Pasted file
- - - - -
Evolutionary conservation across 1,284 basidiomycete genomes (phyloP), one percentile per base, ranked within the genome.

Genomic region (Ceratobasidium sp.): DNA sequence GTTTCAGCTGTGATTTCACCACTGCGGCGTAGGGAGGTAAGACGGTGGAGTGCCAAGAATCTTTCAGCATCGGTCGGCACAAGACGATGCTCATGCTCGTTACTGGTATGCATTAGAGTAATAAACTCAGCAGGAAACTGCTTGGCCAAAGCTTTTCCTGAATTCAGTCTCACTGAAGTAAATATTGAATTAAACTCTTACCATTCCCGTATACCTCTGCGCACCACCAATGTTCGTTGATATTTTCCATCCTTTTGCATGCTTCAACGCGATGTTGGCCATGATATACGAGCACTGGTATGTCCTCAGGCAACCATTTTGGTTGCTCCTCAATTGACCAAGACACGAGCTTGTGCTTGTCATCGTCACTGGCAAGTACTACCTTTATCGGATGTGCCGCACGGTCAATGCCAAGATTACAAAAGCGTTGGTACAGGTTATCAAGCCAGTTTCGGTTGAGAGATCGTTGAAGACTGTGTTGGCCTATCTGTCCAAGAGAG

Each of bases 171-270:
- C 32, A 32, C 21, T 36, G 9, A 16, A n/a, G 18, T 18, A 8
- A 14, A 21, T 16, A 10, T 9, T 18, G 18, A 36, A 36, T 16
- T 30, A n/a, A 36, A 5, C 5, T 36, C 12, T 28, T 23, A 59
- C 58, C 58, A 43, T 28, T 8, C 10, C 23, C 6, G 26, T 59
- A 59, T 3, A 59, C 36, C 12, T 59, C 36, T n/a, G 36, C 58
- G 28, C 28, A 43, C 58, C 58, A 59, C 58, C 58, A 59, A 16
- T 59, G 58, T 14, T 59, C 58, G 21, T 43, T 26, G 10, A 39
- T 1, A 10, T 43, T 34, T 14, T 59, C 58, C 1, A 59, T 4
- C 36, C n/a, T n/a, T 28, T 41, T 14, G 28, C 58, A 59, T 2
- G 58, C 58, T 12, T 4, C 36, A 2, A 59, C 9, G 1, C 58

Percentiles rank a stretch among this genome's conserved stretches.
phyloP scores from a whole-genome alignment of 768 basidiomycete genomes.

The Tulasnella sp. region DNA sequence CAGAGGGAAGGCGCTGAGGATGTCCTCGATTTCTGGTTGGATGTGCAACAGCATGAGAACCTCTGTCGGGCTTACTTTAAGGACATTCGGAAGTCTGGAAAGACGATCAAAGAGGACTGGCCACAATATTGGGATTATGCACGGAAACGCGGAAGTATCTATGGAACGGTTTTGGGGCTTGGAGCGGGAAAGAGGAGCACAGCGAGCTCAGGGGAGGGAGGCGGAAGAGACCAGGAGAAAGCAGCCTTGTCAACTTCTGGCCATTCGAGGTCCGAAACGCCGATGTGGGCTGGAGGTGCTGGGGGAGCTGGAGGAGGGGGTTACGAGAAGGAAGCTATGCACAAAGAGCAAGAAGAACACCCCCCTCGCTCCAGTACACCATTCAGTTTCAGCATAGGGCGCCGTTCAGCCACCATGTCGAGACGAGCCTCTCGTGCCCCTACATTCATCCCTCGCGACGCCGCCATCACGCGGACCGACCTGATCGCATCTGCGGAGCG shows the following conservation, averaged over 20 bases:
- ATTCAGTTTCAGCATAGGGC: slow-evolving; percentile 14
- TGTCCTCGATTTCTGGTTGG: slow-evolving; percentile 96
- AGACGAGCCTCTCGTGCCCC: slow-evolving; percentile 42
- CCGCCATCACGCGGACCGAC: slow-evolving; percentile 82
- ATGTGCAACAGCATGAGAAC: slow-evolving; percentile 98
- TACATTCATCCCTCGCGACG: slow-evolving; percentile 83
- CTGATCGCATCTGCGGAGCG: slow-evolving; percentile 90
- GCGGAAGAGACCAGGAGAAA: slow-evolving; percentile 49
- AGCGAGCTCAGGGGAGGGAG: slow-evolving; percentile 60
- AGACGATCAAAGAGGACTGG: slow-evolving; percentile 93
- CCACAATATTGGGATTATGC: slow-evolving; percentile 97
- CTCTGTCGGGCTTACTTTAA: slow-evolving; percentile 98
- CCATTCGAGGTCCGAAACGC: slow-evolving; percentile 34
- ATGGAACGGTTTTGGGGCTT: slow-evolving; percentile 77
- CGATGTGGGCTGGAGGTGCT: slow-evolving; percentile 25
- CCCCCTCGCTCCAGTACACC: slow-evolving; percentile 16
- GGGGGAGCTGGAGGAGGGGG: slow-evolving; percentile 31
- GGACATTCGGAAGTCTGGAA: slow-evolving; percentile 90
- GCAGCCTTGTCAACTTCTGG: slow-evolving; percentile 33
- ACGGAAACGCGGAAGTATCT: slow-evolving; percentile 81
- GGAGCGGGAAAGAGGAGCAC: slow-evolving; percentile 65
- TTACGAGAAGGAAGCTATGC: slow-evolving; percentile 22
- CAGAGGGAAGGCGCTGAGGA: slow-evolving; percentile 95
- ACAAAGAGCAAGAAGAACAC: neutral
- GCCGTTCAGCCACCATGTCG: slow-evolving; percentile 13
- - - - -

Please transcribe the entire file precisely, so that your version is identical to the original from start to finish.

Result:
Evolutionary conservation across 1,284 basidiomycete genomes (phyloP), one percentile per base, ranked within the genome.

Genomic region (Ceratobasidium sp.): DNA sequence GTTTCAGCTGTGATTTCACCACTGCGGCGTAGGGAGGTAAGACGGTGGAGTGCCAAGAATCTTTCAGCATCGGTCGGCACAAGACGATGCTCATGCTCGTTACTGGTATGCATTAGAGTAATAAACTCAGCAGGAAACTGCTTGGCCAAAGCTTTTCCTGAATTCAGTCTCACTGAAGTAAATATTGAATTAAACTCTTACCATTCCCGTATACCTCTGCGCACCACCAATGTTCGTTGATATTTTCCATCCTTTTGCATGCTTCAACGCGATGTTGGCCATGATATACGAGCACTGGTATGTCCTCAGGCAACCATTTTGGTTGCTCCTCAATTGACCAAGACACGAGCTTGTGCTTGTCATCGTCACTGGCAAGTACTACCTTTATCGGATGTGCCGCACGGTCAATGCCAAGATTACAAAAGCGTTGGTACAGGTTATCAAGCCAGTTTCGGTTGAGAGATCGTTGAAGACTGTGTTGGCCTATCTGTCCAAGAGAG

Each of bases 171-270:
- C 32, A 32, C 21, T 36, G 9, A 16, A n/a, G 18, T 18, A 8
- A 14, A 21, T 16, A 10, T 9, T 18, G 18, A 36, A 36, T 16
- T 30, A n/a, A 36, A 5, C 5, T 36, C 12, T 28, T 23, A 59
- C 58, C 58, A 43, T 28, T 8, C 10, C 23, C 6, G 26, T 59
- A 59, T 3, A 59, C 36, C 12, T 59, C 36, T n/a, G 36, C 58
- G 28, C 28, A 43, C 58, C 58, A 59, C 58, C 58, A 59, A 16
- T 59, G 58, T 14, T 59, C 58, G 21, T 43, T 26, G 10, A 39
- T 1, A 10, T 43, T 34, T 14, T 59, C 58, C 1, A 59, T 4
- C 36, C n/a, T n/a, T 28, T 41, T 14, G 28, C 58, A 59, T 2
- G 58, C 58, T 12, T 4, C 36, A 2, A 59, C 9, G 1, C 58

Percentiles rank a stretch among this genome's conserved stretches.
phyloP scores from a whole-genome alignment of 768 basidiomycete genomes.

The Tulasnella sp. region DNA sequence CAGAGGGAAGGCGCTGAGGATGTCCTCGATTTCTGGTTGGATGTGCAACAGCATGAGAACCTCTGTCGGGCTTACTTTAAGGACATTCGGAAGTCTGGAAAGACGATCAAAGAGGACTGGCCACAATATTGGGATTATGCACGGAAACGCGGAAGTATCTATGGAACGGTTTTGGGGCTTGGAGCGGGAAAGAGGAGCACAGCGAGCTCAGGGGAGGGAGGCGGAAGAGACCAGGAGAAAGCAGCCTTGTCAACTTCTGGCCATTCGAGGTCCGAAACGCCGATGTGGGCTGGAGGTGCTGGGGGAGCTGGAGGAGGGGGTTACGAGAAGGAAGCTATGCACAAAGAGCAAGAAGAACACCCCCCTCGCTCCAGTACACCATTCAGTTTCAGCATAGGGCGCCGTTCAGCCACCATGTCGAGACGAGCCTCTCGTGCCCCTACATTCATCCCTCGCGACGCCGCCATCACGCGGACCGACCTGATCGCATCTGCGGAGCG shows the following conservation, averaged over 20 bases:
- ATTCAGTTTCAGCATAGGGC: slow-evolving; percentile 14
- TGTCCTCGATTTCTGGTTGG: slow-evolving; percentile 96
- AGACGAGCCTCTCGTGCCCC: slow-evolving; percentile 42
- CCGCCATCACGCGGACCGAC: slow-evolving; percentile 82
- ATGTGCAACAGCATGAGAAC: slow-evolving; percentile 98
- TACATTCATCCCTCGCGACG: slow-evolving; percentile 83
- CTGATCGCATCTGCGGAGCG: slow-evolving; percentile 90
- GCGGAAGAGACCAGGAGAAA: slow-evolving; percentile 49
- AGCGAGCTCAGGGGAGGGAG: slow-evolving; percentile 60
- AGACGATCAAAGAGGACTGG: slow-evolving; percentile 93
- CCACAATATTGGGATTATGC: slow-evolving; percentile 97
- CTCTGTCGGGCTTACTTTAA: slow-evolving; percentile 98
- CCATTCGAGGTCCGAAACGC: slow-evolving; percentile 34
- ATGGAACGGTTTTGGGGCTT: slow-evolving; percentile 77
- CGATGTGGGCTGGAGGTGCT: slow-evolving; percentile 25
- CCCCCTCGCTCCAGTACACC: slow-evolving; percentile 16
- GGGGGAGCTGGAGGAGGGGG: slow-evolving; percentile 31
- GGACATTCGGAAGTCTGGAA: slow-evolving; percentile 90
- GCAGCCTTGTCAACTTCTGG: slow-evolving; percentile 33
- ACGGAAACGCGGAAGTATCT: slow-evolving; percentile 81
- GGAGCGGGAAAGAGGAGCAC: slow-evolving; percentile 65
- TTACGAGAAGGAAGCTATGC: slow-evolving; percentile 22
- CAGAGGGAAGGCGCTGAGGA: slow-evolving; percentile 95
- ACAAAGAGCAAGAAGAACAC: neutral
- GCCGTTCAGCCACCATGTCG: slow-evolving; percentile 13